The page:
For the first time, parental behaviors of the Chinese mountain cat were recorded in the Sanjiangyuan area.
Recently, the childcare activities of the endemic Chinese mountain cat, Felis bieti, were recorded for the first time in a site near Tongtian River, Chengduo County, Yushu Tibetan Autonomous Prefecture, Qinghai Province.
The Chinese mountain cat is the national second-class protected animal in China. It is also one of only two unique carnivores found solely in China, the other one being the giant panda. At present, the Chinese Mountain Cat is seen only in Sichuan, Qinghai, Gansu, and other regions. Due to the species’ elusive nature and limited range, records of their appearance have been minimal for many years. It was only 11 years ago in 2007 that the first photo of a Chinese mountain cat was captured in the wild. It is considered one of the most mysterious felids in the world.
“From September 20, 2018, one of the infrared cameras deployed in the area of Chengduo County had been recording the breeding nest of a Chinese mountain cat, and it continuously captured the behavior of a Chinese mountain cat mother and two kittens.” Zhao Xiang, the program director of the ShanShui Conservation Center, said. “This survey recorded the activity of a Chinese mountain cat family. The two kittens were 2 to 3 months old, and their mother trained them to hunt preys and perform other skills everyday. Also, the footage was complete.”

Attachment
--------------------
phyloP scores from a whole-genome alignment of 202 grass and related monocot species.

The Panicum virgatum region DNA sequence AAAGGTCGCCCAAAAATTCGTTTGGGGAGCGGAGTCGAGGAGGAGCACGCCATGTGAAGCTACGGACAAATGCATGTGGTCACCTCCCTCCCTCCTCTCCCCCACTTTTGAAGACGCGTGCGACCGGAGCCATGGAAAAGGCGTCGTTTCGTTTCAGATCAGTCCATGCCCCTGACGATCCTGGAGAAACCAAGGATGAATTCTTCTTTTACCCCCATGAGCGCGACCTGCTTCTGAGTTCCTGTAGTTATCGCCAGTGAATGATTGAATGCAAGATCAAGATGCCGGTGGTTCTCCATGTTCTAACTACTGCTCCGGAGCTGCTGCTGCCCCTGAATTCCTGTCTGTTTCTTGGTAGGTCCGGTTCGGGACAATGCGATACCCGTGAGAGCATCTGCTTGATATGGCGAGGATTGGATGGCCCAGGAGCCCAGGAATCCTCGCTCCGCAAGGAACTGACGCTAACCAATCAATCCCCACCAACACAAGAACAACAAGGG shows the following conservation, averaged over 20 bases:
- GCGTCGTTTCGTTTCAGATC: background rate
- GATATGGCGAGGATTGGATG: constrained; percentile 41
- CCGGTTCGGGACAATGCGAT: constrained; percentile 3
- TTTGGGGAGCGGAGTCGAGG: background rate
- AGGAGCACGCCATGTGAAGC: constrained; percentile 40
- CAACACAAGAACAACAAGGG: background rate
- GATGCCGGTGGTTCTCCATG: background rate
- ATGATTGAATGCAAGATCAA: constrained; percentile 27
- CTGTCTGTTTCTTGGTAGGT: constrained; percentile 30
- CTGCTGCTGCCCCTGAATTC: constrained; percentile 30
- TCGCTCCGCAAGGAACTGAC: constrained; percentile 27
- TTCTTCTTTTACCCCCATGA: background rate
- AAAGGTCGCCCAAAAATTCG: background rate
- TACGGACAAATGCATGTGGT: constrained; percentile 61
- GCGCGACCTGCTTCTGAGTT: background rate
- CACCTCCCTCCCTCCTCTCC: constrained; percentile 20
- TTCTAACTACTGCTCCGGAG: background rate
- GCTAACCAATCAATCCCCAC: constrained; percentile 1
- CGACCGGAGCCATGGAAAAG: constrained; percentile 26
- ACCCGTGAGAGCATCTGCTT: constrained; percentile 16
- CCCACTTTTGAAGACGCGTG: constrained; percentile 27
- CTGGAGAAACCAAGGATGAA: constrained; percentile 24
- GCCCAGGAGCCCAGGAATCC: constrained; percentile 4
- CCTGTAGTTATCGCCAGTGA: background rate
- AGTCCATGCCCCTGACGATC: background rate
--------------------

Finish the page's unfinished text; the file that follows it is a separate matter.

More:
The Chinese Mountain Cat is one of the top carnivores in the grassland. They mainly feed on rodents such as pikas and birds. The survey indicated that Chinese mountain cats prey on two plateau pikas every day. Therefore, protecting Chinese Mountain Cats is also very important for maintaining the integrity of the grassland ecosystem.
“Because the Chinese mountain cat is only found in China, we need to play a more important role in its research and protection,” said Dr. Xiao Lingyun, a researcher at Peking University Nature Conservation and Social Development. He told reporters that currently, the academic community knows very little about their behavior, population status, and other information.
In the future, ShanShui Nature Conservation Center will further cooperate with county officials to conduct long-term evaluation surveys in the surrounding areas to determine the distribution of Chinese mountain cats in the region and threats to the population to implement targeted protection work.
All information and photos come from The China News: http://zdx.forestry.gov.cn/bhxh/640/20181015/000224143262767.html
Translator: Sherry Yao
First edits: Andrea Jia
Final edits: Riley Peng